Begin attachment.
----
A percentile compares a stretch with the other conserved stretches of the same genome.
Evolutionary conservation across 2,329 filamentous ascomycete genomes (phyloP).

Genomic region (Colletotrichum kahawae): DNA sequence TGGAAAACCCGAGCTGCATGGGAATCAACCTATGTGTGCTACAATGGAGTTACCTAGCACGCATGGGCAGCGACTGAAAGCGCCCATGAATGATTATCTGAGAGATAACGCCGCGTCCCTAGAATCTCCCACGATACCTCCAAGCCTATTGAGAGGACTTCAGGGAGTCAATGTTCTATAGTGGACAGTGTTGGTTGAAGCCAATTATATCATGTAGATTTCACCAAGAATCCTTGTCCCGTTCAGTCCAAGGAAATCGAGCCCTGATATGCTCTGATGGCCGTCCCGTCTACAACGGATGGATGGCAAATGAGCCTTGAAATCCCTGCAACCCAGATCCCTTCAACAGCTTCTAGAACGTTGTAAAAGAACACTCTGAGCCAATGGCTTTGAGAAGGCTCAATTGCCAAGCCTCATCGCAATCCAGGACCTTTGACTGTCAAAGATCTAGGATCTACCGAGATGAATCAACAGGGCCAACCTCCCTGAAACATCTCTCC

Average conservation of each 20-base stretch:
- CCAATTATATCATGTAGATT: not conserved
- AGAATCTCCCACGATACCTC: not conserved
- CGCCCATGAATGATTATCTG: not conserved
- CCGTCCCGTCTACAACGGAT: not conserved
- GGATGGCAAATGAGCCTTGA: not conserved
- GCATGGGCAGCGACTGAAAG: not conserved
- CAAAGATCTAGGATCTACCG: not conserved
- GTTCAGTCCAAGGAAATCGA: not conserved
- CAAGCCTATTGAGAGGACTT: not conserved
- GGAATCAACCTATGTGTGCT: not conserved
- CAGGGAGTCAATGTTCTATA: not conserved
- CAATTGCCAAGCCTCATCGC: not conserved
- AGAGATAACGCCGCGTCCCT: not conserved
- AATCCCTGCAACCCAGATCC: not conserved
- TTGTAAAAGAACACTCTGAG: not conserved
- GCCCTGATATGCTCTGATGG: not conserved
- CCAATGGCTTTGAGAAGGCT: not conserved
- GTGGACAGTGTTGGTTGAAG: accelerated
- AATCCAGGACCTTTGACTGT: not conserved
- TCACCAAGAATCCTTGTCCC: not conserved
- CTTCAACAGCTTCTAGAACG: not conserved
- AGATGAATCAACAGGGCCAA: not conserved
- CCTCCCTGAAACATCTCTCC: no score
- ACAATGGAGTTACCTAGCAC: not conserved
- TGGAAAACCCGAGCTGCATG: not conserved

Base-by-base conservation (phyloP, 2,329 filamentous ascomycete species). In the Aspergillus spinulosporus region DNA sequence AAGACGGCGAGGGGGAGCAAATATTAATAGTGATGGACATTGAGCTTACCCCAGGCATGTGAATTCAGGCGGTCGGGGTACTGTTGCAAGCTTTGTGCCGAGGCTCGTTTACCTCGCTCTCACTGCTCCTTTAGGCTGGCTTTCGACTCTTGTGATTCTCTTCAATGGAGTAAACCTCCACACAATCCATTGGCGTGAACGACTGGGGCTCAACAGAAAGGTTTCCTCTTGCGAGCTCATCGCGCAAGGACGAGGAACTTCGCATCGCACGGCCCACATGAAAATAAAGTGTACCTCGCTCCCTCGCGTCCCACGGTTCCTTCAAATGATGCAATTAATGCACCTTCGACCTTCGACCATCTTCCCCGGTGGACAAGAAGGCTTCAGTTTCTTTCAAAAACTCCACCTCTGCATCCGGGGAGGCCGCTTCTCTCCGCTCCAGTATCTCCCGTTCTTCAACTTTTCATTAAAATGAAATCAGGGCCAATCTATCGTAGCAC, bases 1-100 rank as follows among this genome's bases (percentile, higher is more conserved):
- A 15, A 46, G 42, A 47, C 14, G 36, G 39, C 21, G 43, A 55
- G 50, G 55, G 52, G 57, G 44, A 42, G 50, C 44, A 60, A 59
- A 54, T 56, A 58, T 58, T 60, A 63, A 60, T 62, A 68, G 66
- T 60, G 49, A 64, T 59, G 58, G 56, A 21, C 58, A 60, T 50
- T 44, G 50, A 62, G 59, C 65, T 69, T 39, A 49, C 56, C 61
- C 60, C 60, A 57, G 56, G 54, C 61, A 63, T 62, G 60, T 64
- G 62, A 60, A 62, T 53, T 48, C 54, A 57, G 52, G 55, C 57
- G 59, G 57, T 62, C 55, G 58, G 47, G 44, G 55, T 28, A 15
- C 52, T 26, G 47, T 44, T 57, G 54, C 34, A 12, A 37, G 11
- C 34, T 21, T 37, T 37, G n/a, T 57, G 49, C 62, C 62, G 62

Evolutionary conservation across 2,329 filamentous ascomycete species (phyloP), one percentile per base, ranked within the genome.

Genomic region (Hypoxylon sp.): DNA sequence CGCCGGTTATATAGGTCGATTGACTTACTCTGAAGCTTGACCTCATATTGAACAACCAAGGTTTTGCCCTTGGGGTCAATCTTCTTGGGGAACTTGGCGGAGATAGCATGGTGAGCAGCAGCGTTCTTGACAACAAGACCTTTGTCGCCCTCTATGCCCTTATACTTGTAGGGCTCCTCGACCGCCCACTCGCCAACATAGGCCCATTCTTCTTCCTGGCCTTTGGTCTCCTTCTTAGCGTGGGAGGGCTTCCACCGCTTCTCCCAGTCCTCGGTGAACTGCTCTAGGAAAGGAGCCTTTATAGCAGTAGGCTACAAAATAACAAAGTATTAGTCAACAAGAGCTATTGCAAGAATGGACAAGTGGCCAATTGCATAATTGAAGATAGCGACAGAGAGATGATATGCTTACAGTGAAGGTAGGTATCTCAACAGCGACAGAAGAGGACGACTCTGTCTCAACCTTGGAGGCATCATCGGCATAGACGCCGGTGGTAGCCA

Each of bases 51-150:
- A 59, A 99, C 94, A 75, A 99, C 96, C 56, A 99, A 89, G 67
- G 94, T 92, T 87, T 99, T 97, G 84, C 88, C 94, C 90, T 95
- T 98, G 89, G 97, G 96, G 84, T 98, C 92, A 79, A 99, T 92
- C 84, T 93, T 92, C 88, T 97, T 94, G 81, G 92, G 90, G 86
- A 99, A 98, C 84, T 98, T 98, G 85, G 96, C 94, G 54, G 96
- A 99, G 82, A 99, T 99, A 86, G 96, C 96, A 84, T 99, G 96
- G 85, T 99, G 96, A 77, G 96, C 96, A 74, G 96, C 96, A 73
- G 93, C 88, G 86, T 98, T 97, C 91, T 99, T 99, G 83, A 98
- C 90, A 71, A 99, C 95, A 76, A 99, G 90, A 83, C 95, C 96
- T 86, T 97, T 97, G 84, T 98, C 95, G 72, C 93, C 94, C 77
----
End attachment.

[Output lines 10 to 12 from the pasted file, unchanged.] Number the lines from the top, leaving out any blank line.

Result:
- GCATGGGCAGCGACTGAAAG: not conserved
- CAAAGATCTAGGATCTACCG: not conserved
- GTTCAGTCCAAGGAAATCGA: not conserved